Canon Pixma MG7520 All-in-One Inkjet Printer review

A fantastic, reasonably priced photo printer

Canon Pixma MG7520 review

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We found on-screen images and their reflective prints were slightly off when we reviewed the previous model of this printer. Colors appeared a bit darker in the final print, despite accurately reflecting skin tone and producing smooth gradations.

The MG7520 has resolved this issue, as images on-screen are nearly identical to the ones the printer produced.

Images on plain Letter paper are definitely more washed out than they appear in digital formats, but when the same images are reproduced on photo paper they are exact replicas to what you would see on your retina display or on your iPhone screen.

Canon Pixma MG7520 review

One thing amateur photographers will be frustrated by is how poor prints are replicated when filters are applied to camera phone photos. This isn't necessarily a Canon issue, as all manipulated photos are degraded compared to original files. However, your Instagram selfie won't look crisp if you throw a filter onto it and send it to the MG7520 for a print job.

Ink depletion

Unlike the MG7150, which required you to manually check in levels, the MG7520 automatically alerts you to print cartridge depletion. Each cartridge features its own sensor, so you'll know when each one requires a refill.

You're given an excellent head start before the tank is completely depleted. After my first warning, I was able to print 10 additional full-color Letter images on Semi-Gloss Photo Paper before the cartridge was entirely drained.

The cartridges don't hold much ink, so be prepared to spend $95 (around £60, $110AU) to replace all six tanks when they run dry. However, Canon seems to have improved the prints-to-ink ratio on the MG7520, compared with the previous model. My colleague who tested the MG7150 was able to print 50 full-color A4 prints before she received an ink depletion warning. I was able to get through 75.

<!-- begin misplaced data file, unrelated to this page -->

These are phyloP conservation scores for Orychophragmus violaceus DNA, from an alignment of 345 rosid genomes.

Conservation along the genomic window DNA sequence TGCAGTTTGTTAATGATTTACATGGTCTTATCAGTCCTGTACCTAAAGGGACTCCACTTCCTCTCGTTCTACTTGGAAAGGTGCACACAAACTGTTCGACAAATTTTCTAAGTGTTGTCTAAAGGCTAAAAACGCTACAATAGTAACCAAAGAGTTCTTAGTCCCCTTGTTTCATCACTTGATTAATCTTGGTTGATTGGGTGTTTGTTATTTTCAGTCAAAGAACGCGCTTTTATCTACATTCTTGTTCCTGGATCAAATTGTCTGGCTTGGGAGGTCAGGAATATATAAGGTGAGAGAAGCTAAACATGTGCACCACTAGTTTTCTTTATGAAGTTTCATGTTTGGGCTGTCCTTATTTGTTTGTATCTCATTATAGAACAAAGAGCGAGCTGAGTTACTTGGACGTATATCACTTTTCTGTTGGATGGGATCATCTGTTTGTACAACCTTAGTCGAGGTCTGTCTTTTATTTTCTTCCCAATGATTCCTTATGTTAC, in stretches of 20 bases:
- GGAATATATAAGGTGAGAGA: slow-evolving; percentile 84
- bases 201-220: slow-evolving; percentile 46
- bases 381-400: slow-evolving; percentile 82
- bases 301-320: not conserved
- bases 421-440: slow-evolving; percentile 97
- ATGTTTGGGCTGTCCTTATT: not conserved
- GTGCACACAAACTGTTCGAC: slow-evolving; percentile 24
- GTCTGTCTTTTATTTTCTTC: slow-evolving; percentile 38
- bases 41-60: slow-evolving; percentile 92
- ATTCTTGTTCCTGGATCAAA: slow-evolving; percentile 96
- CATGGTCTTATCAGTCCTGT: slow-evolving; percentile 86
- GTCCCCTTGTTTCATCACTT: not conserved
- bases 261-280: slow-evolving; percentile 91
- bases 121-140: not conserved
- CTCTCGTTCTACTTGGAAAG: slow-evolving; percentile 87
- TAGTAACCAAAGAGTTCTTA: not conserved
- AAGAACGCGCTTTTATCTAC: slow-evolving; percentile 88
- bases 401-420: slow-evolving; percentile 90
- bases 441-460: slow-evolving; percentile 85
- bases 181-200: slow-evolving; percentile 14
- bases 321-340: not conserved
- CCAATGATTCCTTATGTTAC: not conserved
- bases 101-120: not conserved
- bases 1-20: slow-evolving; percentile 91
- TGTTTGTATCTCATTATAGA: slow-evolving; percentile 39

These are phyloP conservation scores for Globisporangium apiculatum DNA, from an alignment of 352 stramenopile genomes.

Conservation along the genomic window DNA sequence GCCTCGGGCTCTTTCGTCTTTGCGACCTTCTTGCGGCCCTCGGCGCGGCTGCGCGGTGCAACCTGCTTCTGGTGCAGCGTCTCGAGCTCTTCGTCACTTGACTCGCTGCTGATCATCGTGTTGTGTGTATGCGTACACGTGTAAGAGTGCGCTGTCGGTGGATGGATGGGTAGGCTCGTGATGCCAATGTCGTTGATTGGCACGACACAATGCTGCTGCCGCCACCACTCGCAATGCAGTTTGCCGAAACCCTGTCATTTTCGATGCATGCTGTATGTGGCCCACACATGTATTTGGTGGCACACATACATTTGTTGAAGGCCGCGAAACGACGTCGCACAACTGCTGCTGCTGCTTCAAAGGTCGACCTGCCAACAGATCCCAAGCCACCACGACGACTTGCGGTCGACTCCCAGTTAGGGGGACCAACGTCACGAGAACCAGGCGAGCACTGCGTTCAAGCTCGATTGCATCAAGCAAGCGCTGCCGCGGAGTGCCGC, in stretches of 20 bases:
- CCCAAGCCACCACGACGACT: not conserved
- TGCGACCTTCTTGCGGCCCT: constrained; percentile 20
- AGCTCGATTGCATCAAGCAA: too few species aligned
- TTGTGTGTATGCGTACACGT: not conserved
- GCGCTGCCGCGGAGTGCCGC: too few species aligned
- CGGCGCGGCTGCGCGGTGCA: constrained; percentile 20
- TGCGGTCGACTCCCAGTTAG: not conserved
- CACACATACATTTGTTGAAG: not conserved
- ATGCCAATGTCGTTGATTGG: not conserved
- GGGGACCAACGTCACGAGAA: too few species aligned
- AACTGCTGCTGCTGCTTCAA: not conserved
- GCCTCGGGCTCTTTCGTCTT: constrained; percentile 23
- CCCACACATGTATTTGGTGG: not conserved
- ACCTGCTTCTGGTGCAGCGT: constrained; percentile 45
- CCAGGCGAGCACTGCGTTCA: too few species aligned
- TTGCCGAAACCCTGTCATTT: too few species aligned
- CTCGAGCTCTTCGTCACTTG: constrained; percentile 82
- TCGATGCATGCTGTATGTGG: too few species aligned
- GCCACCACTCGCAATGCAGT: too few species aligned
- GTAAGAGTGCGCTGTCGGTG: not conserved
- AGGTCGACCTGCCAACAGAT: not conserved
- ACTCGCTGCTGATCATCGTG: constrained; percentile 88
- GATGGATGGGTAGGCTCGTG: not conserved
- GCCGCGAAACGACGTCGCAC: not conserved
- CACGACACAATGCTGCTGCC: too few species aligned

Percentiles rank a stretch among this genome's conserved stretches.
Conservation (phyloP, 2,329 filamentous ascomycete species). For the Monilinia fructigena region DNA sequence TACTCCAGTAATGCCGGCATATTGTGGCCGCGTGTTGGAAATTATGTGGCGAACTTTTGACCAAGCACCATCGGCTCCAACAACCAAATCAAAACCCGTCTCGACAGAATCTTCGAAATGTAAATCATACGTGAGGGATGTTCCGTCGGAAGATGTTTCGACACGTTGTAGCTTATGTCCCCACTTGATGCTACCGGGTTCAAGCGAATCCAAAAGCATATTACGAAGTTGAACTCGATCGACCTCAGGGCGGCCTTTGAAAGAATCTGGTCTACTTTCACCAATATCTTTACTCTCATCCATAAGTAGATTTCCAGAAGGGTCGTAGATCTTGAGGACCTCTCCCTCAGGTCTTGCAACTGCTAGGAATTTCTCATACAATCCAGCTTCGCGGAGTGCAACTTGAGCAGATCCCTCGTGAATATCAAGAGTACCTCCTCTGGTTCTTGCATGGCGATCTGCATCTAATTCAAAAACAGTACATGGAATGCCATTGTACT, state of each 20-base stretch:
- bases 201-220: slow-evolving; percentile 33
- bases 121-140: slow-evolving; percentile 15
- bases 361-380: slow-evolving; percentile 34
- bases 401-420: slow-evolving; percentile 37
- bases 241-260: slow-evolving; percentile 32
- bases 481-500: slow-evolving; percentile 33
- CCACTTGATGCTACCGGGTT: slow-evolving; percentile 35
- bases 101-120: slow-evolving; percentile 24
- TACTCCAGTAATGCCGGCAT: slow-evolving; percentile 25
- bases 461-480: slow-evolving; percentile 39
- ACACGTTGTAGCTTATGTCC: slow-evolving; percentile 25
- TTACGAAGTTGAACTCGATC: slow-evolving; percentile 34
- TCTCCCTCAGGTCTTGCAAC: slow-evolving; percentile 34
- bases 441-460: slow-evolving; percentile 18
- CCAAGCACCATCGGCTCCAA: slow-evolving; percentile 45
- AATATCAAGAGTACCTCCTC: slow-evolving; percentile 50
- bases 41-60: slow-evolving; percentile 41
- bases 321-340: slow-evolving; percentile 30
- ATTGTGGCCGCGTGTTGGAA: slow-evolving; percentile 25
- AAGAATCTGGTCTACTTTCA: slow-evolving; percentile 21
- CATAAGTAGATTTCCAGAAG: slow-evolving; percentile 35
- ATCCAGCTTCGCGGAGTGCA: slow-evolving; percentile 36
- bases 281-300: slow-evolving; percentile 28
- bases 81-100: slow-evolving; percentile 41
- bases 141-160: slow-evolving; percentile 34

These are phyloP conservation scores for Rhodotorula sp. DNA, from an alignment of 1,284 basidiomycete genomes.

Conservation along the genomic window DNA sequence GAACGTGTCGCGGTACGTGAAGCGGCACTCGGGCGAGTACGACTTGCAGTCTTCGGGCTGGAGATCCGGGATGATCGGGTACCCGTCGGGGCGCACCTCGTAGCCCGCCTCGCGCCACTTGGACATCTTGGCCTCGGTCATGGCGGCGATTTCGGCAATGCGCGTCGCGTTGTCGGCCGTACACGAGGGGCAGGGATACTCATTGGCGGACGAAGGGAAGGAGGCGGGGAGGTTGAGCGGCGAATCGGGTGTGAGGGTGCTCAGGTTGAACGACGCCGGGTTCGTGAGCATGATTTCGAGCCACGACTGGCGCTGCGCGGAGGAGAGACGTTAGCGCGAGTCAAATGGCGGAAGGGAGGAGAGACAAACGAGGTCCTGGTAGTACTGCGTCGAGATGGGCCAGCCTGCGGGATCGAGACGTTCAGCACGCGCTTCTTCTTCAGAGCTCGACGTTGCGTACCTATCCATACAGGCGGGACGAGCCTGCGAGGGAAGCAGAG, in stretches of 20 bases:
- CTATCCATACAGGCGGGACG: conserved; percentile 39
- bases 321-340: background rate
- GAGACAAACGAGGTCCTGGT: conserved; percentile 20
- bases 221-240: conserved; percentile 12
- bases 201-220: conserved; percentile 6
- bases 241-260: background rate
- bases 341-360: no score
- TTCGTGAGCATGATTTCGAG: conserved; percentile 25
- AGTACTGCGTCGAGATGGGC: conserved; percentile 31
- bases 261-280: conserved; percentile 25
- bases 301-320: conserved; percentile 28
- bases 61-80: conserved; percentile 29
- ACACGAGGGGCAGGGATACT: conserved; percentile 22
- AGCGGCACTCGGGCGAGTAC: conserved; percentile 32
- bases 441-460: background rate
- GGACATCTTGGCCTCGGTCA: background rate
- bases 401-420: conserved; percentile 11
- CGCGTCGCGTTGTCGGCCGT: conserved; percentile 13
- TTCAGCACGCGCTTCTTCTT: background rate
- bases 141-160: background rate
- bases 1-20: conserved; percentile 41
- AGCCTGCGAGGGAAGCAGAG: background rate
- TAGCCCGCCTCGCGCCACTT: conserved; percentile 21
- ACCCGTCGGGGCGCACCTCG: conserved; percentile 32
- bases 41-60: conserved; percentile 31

We liked

This printer is going to make photographers very happy, especially if they produce just a few prints at a time and aren't worried about fast, mass-production. Small businesses will enjoy the quality of their prints, but they might regret how few they can create at one time. But if your ultimate goal is high-quality photo printing at an affordable cost, and you'd enjoy a ton of wireless printing functionality, then you can't go wrong with this model.

We disliked

Those of you who need to mass-produce prints, and are required to print documents larger than standard paper sizes, are going to want to upgrade to Canon's Pro line of inkjet printers. This machine is slower and holds less paper than you'll likely need.

Final verdict

Decide what it is you're ultimately trying to do with your printer. Don't be swayed by the price or the style. If you want to create the best prints possible and you don't need to do it en masse, then I don't see why you'd need to upgrade to the Canon Pro line. But if you require speed, abundance and large-format prints, then go with the more expensive, more versatile Pro line.